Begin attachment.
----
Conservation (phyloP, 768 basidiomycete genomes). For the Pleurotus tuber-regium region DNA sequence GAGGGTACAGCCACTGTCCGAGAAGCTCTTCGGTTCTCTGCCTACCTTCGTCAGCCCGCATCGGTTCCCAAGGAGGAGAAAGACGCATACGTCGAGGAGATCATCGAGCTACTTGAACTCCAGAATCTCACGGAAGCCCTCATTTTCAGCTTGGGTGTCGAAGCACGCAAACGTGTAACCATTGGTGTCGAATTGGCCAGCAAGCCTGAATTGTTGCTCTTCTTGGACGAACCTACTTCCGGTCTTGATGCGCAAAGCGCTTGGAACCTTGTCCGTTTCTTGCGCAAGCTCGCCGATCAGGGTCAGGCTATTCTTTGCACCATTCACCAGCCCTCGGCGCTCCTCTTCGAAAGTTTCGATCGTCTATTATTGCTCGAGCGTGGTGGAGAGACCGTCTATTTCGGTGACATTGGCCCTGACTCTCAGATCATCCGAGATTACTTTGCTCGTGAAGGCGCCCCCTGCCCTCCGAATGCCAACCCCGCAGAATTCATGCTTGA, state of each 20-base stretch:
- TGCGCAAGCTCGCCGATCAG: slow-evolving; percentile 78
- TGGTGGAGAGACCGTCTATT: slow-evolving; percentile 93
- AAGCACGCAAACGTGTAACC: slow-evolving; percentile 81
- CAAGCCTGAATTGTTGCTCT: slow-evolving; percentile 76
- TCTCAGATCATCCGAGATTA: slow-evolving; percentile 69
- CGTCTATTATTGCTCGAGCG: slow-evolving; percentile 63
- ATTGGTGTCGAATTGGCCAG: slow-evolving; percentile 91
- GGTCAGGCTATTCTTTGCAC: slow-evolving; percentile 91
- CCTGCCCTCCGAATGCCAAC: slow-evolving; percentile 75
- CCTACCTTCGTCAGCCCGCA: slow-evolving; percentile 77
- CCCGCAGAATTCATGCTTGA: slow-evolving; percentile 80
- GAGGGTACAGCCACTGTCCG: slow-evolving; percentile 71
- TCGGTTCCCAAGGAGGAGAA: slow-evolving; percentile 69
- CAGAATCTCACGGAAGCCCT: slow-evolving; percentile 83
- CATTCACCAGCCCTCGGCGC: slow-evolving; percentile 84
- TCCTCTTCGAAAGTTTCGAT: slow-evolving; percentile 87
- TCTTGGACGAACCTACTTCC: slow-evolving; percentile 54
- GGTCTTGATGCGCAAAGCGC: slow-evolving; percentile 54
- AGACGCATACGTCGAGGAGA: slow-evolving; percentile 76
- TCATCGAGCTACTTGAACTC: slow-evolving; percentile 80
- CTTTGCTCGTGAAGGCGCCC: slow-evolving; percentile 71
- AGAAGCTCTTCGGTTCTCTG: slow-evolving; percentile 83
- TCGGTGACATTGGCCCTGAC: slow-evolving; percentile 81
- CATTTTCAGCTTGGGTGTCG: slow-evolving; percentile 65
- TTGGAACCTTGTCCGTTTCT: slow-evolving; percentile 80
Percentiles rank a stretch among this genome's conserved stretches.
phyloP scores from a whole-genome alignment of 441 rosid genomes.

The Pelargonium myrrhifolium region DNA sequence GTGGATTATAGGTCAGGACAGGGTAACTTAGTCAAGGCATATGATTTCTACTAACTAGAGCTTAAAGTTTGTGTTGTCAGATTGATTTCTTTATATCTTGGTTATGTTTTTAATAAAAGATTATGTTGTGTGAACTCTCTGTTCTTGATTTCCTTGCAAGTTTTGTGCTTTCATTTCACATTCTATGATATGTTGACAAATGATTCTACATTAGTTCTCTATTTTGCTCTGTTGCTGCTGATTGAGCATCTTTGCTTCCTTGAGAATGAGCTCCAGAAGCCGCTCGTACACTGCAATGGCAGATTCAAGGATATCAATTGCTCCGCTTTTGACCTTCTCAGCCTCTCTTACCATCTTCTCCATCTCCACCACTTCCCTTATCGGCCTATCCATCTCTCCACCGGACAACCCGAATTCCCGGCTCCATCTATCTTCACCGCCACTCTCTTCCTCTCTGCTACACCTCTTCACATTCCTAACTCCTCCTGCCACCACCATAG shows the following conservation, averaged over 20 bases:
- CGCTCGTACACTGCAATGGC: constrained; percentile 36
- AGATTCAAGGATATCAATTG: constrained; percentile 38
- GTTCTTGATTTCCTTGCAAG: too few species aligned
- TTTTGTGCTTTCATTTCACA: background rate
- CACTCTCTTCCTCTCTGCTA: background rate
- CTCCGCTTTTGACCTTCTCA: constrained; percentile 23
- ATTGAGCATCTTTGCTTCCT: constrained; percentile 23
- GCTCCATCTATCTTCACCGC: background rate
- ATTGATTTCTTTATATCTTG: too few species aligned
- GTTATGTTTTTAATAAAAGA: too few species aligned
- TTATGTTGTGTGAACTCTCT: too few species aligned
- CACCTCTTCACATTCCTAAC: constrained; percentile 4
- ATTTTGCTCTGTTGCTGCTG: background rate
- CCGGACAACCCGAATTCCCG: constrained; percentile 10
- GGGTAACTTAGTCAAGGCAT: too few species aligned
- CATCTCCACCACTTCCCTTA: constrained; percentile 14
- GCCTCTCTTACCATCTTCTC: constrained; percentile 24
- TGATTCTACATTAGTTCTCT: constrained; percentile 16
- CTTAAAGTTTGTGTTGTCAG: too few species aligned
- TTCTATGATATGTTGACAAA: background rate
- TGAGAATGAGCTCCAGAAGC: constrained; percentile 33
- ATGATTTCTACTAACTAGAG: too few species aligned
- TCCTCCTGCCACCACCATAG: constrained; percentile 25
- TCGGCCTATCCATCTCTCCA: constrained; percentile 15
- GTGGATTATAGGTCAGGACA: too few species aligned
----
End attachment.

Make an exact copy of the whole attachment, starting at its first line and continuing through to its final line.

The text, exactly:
Conservation (phyloP, 768 basidiomycete genomes). For the Pleurotus tuber-regium region DNA sequence GAGGGTACAGCCACTGTCCGAGAAGCTCTTCGGTTCTCTGCCTACCTTCGTCAGCCCGCATCGGTTCCCAAGGAGGAGAAAGACGCATACGTCGAGGAGATCATCGAGCTACTTGAACTCCAGAATCTCACGGAAGCCCTCATTTTCAGCTTGGGTGTCGAAGCACGCAAACGTGTAACCATTGGTGTCGAATTGGCCAGCAAGCCTGAATTGTTGCTCTTCTTGGACGAACCTACTTCCGGTCTTGATGCGCAAAGCGCTTGGAACCTTGTCCGTTTCTTGCGCAAGCTCGCCGATCAGGGTCAGGCTATTCTTTGCACCATTCACCAGCCCTCGGCGCTCCTCTTCGAAAGTTTCGATCGTCTATTATTGCTCGAGCGTGGTGGAGAGACCGTCTATTTCGGTGACATTGGCCCTGACTCTCAGATCATCCGAGATTACTTTGCTCGTGAAGGCGCCCCCTGCCCTCCGAATGCCAACCCCGCAGAATTCATGCTTGA, state of each 20-base stretch:
- TGCGCAAGCTCGCCGATCAG: slow-evolving; percentile 78
- TGGTGGAGAGACCGTCTATT: slow-evolving; percentile 93
- AAGCACGCAAACGTGTAACC: slow-evolving; percentile 81
- CAAGCCTGAATTGTTGCTCT: slow-evolving; percentile 76
- TCTCAGATCATCCGAGATTA: slow-evolving; percentile 69
- CGTCTATTATTGCTCGAGCG: slow-evolving; percentile 63
- ATTGGTGTCGAATTGGCCAG: slow-evolving; percentile 91
- GGTCAGGCTATTCTTTGCAC: slow-evolving; percentile 91
- CCTGCCCTCCGAATGCCAAC: slow-evolving; percentile 75
- CCTACCTTCGTCAGCCCGCA: slow-evolving; percentile 77
- CCCGCAGAATTCATGCTTGA: slow-evolving; percentile 80
- GAGGGTACAGCCACTGTCCG: slow-evolving; percentile 71
- TCGGTTCCCAAGGAGGAGAA: slow-evolving; percentile 69
- CAGAATCTCACGGAAGCCCT: slow-evolving; percentile 83
- CATTCACCAGCCCTCGGCGC: slow-evolving; percentile 84
- TCCTCTTCGAAAGTTTCGAT: slow-evolving; percentile 87
- TCTTGGACGAACCTACTTCC: slow-evolving; percentile 54
- GGTCTTGATGCGCAAAGCGC: slow-evolving; percentile 54
- AGACGCATACGTCGAGGAGA: slow-evolving; percentile 76
- TCATCGAGCTACTTGAACTC: slow-evolving; percentile 80
- CTTTGCTCGTGAAGGCGCCC: slow-evolving; percentile 71
- AGAAGCTCTTCGGTTCTCTG: slow-evolving; percentile 83
- TCGGTGACATTGGCCCTGAC: slow-evolving; percentile 81
- CATTTTCAGCTTGGGTGTCG: slow-evolving; percentile 65
- TTGGAACCTTGTCCGTTTCT: slow-evolving; percentile 80
Percentiles rank a stretch among this genome's conserved stretches.
phyloP scores from a whole-genome alignment of 441 rosid genomes.

The Pelargonium myrrhifolium region DNA sequence GTGGATTATAGGTCAGGACAGGGTAACTTAGTCAAGGCATATGATTTCTACTAACTAGAGCTTAAAGTTTGTGTTGTCAGATTGATTTCTTTATATCTTGGTTATGTTTTTAATAAAAGATTATGTTGTGTGAACTCTCTGTTCTTGATTTCCTTGCAAGTTTTGTGCTTTCATTTCACATTCTATGATATGTTGACAAATGATTCTACATTAGTTCTCTATTTTGCTCTGTTGCTGCTGATTGAGCATCTTTGCTTCCTTGAGAATGAGCTCCAGAAGCCGCTCGTACACTGCAATGGCAGATTCAAGGATATCAATTGCTCCGCTTTTGACCTTCTCAGCCTCTCTTACCATCTTCTCCATCTCCACCACTTCCCTTATCGGCCTATCCATCTCTCCACCGGACAACCCGAATTCCCGGCTCCATCTATCTTCACCGCCACTCTCTTCCTCTCTGCTACACCTCTTCACATTCCTAACTCCTCCTGCCACCACCATAG shows the following conservation, averaged over 20 bases:
- CGCTCGTACACTGCAATGGC: constrained; percentile 36
- AGATTCAAGGATATCAATTG: constrained; percentile 38
- GTTCTTGATTTCCTTGCAAG: too few species aligned
- TTTTGTGCTTTCATTTCACA: background rate
- CACTCTCTTCCTCTCTGCTA: background rate
- CTCCGCTTTTGACCTTCTCA: constrained; percentile 23
- ATTGAGCATCTTTGCTTCCT: constrained; percentile 23
- GCTCCATCTATCTTCACCGC: background rate
- ATTGATTTCTTTATATCTTG: too few species aligned
- GTTATGTTTTTAATAAAAGA: too few species aligned
- TTATGTTGTGTGAACTCTCT: too few species aligned
- CACCTCTTCACATTCCTAAC: constrained; percentile 4
- ATTTTGCTCTGTTGCTGCTG: background rate
- CCGGACAACCCGAATTCCCG: constrained; percentile 10
- GGGTAACTTAGTCAAGGCAT: too few species aligned
- CATCTCCACCACTTCCCTTA: constrained; percentile 14
- GCCTCTCTTACCATCTTCTC: constrained; percentile 24
- TGATTCTACATTAGTTCTCT: constrained; percentile 16
- CTTAAAGTTTGTGTTGTCAG: too few species aligned
- TTCTATGATATGTTGACAAA: background rate
- TGAGAATGAGCTCCAGAAGC: constrained; percentile 33
- ATGATTTCTACTAACTAGAG: too few species aligned
- TCCTCCTGCCACCACCATAG: constrained; percentile 25
- TCGGCCTATCCATCTCTCCA: constrained; percentile 15
- GTGGATTATAGGTCAGGACA: too few species aligned